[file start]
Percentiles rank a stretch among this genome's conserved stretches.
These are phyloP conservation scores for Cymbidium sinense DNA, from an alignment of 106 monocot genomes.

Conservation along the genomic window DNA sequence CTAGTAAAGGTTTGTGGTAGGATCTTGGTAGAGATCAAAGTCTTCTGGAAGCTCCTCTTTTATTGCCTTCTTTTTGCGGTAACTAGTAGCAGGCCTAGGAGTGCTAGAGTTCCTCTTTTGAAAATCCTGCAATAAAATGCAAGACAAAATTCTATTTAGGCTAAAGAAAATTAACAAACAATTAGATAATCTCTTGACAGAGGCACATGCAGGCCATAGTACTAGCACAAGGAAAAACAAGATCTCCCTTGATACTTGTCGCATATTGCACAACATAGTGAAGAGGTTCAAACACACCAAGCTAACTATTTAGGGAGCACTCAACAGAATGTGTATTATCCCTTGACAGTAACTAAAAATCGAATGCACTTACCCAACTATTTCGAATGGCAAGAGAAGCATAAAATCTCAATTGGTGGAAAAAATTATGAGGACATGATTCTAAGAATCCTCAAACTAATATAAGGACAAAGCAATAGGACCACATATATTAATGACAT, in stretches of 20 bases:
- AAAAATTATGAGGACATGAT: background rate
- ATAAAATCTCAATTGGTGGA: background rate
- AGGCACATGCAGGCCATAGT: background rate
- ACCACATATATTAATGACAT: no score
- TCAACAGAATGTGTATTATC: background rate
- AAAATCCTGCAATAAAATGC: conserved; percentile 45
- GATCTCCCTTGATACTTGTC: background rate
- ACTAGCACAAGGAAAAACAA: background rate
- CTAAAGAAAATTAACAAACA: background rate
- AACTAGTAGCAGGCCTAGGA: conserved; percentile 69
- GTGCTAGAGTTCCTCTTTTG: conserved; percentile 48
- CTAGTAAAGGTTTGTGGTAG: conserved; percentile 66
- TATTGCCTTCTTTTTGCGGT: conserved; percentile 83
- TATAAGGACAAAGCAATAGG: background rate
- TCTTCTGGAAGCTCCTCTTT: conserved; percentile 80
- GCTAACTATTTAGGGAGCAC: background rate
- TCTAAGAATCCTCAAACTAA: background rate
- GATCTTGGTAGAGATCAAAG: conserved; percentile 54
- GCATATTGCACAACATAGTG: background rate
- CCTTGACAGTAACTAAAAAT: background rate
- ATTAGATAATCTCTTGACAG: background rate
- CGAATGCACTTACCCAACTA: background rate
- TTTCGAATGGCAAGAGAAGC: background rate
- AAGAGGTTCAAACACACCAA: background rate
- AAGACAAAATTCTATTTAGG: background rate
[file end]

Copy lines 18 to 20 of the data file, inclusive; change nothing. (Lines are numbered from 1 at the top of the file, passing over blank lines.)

- TCTTCTGGAAGCTCCTCTTT: conserved; percentile 80
- GCTAACTATTTAGGGAGCAC: background rate
- TCTAAGAATCCTCAAACTAA: background rate